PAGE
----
Over the years, working in senior marketing roles for large corporations, I’ve been fortunate enough to have experienced the introduction of many new marketing automation and internet based technologies. Many companies have prospered from these new technologies, whilst others have failed to achieve even minimal benefit. Why?
In the early to mid 1990’s I witnessed email and internet being rolled out across corporate organisations. Then came SEO and I remember optimising our first client website. Around the same time AdWords PPC advertising started becoming the talk of the town. Not long after, Social Media, MySpace, Facebook, Twitter and LinkedIn became popular amongst different target audiences.
Along with these technological developments we’ve seen numerous marketing automation tools, from web development tools, email tools, advertising tools and social media management tools. Now we’re seeing incredible marketing automation tools such as HubSpot that are absolutely amazing and elevate marketing to an entirely new level. It’s no wonder marketing has changed so much in the past 10 years.
No longer is it predominantly a creative art form, it’s now also very scientific. Unfortunately many businesses are failing to harvest the massive potential and significant benefits that these advanced marketing automation tools can provide. There are 4 key reasons for this.
1. Limited knowledge on how to use (operate) the tools.
Companies often see demonstrations of the tools or read websites and sales material. Of course the demos and sales material highlight how easy these marketing tools are to use, but often they take time, effort and interest to learn. Frequently the tool is bought or downloaded and used once or twice and then laid to rest because no-one in the company actually knows how to use it correctly, has the time or interest to learn it or simply the novelty wears off. A very basic example of this related to a company that decided it needed to start creating videos for its website. It purchased a video camera and sophisticated editing software. Unfortunately no one really knew how to use the camera or the software. Someone in the company attempted to learn it but found that they didn’t have the time or interest and neither the camera or the software was ever used again.
2. Staff have an operational knowledge of the marketing automation tool but limited strategic knowledge.
This seems to be very common in many organisations. Staff and management understand what the tool can do, are excited by its capabilities, know how to operate it but have lack the strategic knowledge on how to best apply the functionality of the tool in their particular industry or environment. An example of this was a company that had heard it would be beneficial to start a blog. It set up a blog on its website and started blogging. Unfortunately the content of the blogs were irrelevant/inappropriate to the businesses’ core expertise and the blogs became simply press releases or promotions. The blog failed to deliver any benefit to the business.
I’ve actually seen this do more damage to an organisation than if they had never started blogging in the first instance. It’s a credibility issue.
3. Employing “Experts”
Companies need to be very careful when employing staff to manage these sophisticated tools. The interview process should be structured very differently. Many candidates can talk the talk but often have limited expertise, either operationally or strategically, or both. Carefully designed recruitment processes should be developed to ensure the candidate has the correct level of skill.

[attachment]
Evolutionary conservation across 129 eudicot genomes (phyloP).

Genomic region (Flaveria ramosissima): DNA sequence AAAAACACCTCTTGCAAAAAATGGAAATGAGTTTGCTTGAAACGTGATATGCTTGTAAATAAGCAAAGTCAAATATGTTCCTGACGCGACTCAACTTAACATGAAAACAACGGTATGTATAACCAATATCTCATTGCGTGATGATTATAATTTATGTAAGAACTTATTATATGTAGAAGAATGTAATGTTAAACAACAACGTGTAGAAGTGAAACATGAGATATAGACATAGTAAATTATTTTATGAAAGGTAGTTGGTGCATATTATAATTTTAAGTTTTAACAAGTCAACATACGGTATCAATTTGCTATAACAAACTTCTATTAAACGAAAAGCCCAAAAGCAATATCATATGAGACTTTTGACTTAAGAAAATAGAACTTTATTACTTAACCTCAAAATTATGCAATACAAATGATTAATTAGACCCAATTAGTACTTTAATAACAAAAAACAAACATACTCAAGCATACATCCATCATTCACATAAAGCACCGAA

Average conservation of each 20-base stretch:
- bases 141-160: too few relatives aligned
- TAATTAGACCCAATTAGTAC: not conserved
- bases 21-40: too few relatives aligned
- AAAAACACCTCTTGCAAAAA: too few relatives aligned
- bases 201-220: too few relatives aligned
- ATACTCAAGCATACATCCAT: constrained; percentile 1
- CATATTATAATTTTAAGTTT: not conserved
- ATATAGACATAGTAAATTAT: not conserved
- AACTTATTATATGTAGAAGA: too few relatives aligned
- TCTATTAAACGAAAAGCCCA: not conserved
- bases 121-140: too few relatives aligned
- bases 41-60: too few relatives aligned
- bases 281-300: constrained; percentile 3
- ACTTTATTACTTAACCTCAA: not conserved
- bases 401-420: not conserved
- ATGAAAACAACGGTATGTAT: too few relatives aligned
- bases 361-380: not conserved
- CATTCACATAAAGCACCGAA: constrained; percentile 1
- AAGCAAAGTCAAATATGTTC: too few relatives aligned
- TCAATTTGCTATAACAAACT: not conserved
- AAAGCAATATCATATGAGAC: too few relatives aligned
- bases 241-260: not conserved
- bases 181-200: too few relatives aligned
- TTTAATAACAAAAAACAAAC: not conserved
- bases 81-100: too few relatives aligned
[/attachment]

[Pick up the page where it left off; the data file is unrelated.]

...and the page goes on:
4. Recruiting expert contractors who promise the world.
We’ve all come across the SEO expert who can guarantee no.1 position on page 1 of Google results. Most businesses owners are not experts in this field and the convincing sales pitch is too good to pass. The expert is recruited, the business hands over a lot of money and very often it ends in disgruntled, upset and cynical business owners and managers. There are many reasons for this including the use of improper techniques that Google identifies and penalises the site for.
A couple of months ago I was at the Australian Formula 1 Grand Prix and I started thinking about how similar Formula 1 is to Marketing Automation. There is no value in having the fastest car if no one on the team understands how to start it. That said, even if there is someone who can start it, the race team still will not perform well unless they have a solid race strategy, for example when to make their pit stops and tyre changes.
In essence, as with marketing automation, the car is simply a tool that is used to execute a strategy.
Marketing Automation can deliver incredible benefits and efficiencies to a business. Prior to implementation, businesses should ensure they have both strategically and operationally skilled staff who can use the tools appropriately. Alternatively, the business should consider external resources with proven, demonstrated expertise.
When using external resources it is important to work with an agency or consultants who are fully transparent, sharing everything they are doing, why they are doing it and how it is being done. For example, at Marketing By Objectives we are completely transparent and share everything we do with our clients, to the extent of training them to do the work themselves in the longer term.
By doing this, businesses can realise the full benefits from the marketing automation tools they invest in.